131 of 142 people found the following review helpful
on August 26, 2007
When I saw this book for the first time, I was excited (as always) when a new Eisenhower book comes out. He is my favorite historical personality to study, and was even a central figure in my Thesis when I completed my Masters Degree in History. However, once I looked at the book, my disappointment began to develop almost from the start.
The book jacket's description would lead you to believe that this would be a comprehensive biography, but one need only look at the Table of Contents to figure out it is not. Instead, Korda's book joins the long list of books to focus on Eisenhower's role in the military and in World War II, but only glosses over his two terms as President of the United States. In doing so, Korda actually contradicts one of his own stated thesis points on Ike, i.e. that he was one of our greatest Presidents. If, as Korda says, he was one of our greatest Presidents, why does he only spend all of one and a half chapters on his presidency? Ridiculous!
Eisenhower was an extremely important President, and one overlooked for too long until Greenstein and Ambrose resurrected him from the depths of the Presidential rankings in the 1980's. Sadly, Korda's work adds next to nothing to the growing body of historical work on Eisenhower's presidency.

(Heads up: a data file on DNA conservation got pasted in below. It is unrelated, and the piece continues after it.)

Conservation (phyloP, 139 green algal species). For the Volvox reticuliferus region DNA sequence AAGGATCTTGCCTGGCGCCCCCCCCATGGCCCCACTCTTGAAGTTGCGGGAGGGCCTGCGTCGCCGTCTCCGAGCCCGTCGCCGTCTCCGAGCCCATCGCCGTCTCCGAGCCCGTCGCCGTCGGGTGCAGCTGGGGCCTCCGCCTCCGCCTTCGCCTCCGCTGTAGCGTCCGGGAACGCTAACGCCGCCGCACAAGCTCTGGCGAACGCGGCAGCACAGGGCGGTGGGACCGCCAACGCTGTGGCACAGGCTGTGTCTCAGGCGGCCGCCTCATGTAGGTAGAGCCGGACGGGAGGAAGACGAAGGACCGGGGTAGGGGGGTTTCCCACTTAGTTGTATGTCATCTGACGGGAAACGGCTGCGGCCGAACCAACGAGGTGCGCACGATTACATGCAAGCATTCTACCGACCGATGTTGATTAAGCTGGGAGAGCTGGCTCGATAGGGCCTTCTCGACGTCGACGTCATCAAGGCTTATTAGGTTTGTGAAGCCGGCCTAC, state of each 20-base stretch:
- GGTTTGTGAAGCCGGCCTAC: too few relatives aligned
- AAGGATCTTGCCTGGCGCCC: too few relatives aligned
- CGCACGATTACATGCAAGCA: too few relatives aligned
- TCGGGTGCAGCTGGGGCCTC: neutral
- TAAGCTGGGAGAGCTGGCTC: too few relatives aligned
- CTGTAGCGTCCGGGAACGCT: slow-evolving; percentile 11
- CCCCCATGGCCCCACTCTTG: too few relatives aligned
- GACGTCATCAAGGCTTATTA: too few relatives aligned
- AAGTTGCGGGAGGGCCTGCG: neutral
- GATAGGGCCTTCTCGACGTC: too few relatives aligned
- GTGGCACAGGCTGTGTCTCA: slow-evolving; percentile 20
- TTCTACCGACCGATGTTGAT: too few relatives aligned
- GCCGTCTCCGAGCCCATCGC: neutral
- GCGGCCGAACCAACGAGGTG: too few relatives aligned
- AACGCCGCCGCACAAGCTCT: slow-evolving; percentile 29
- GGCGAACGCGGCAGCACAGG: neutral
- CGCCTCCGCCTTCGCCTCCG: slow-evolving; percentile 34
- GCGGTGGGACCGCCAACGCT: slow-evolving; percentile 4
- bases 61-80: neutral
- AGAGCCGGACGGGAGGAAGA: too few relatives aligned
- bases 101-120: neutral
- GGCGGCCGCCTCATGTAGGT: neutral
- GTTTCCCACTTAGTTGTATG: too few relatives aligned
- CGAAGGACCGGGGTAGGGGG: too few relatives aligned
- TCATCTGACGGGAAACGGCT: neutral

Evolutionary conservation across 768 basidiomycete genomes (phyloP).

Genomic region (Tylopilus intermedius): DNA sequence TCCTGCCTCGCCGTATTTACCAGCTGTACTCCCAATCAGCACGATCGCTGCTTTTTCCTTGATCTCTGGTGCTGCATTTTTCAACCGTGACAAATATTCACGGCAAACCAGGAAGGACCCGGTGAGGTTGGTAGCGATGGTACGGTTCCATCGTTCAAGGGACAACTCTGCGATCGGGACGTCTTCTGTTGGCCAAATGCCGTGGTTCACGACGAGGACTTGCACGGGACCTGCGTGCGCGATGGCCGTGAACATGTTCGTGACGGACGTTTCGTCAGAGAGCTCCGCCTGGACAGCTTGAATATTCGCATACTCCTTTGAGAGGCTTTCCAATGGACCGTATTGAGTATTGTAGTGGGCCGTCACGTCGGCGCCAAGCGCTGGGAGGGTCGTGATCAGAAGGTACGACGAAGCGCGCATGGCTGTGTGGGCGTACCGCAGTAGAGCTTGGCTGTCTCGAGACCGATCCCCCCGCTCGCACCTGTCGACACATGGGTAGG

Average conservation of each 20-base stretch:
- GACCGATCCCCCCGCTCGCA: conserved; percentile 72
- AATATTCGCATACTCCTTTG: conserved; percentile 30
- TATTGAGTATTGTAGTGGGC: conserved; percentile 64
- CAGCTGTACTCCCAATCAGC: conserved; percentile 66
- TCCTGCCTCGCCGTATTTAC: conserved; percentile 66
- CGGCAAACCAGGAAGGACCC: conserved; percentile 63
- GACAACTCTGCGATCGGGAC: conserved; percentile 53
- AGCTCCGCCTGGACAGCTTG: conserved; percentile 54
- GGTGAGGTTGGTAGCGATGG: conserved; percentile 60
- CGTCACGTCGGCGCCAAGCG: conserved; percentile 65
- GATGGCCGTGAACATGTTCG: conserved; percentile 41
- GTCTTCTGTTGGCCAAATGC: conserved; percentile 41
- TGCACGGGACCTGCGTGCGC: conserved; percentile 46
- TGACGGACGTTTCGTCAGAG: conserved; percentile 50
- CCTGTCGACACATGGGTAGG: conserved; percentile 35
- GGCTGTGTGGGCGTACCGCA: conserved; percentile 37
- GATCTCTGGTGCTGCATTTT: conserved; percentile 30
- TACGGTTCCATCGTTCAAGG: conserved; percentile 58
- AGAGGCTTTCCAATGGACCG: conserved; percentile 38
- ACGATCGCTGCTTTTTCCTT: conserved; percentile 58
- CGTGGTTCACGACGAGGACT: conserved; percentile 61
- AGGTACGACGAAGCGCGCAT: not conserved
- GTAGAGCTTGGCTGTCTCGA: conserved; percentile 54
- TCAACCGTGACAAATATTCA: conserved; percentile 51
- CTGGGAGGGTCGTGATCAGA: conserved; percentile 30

But, still interested in reading what Korda had to say on Eisenhower, I bought the book and read it. The one positive thing I have to say about it is that it is a flowing, easy, enjoyable read, and I mostly agreed with Korda's thesis points on Ike's military career.
But in reality, Korda adds almost nothing new or important to the historical work on Ike's military career either. There are several other books already out there that provide a much more detailed study and/or important information on Ike's military career, including the lengthy books by Carlo D'Este, Merle Miller, and Stephen Ambrose. All of these books already say pretty much what Korda says in terms of detailed information, but also add much more to the story of Ike's military career than Korda does.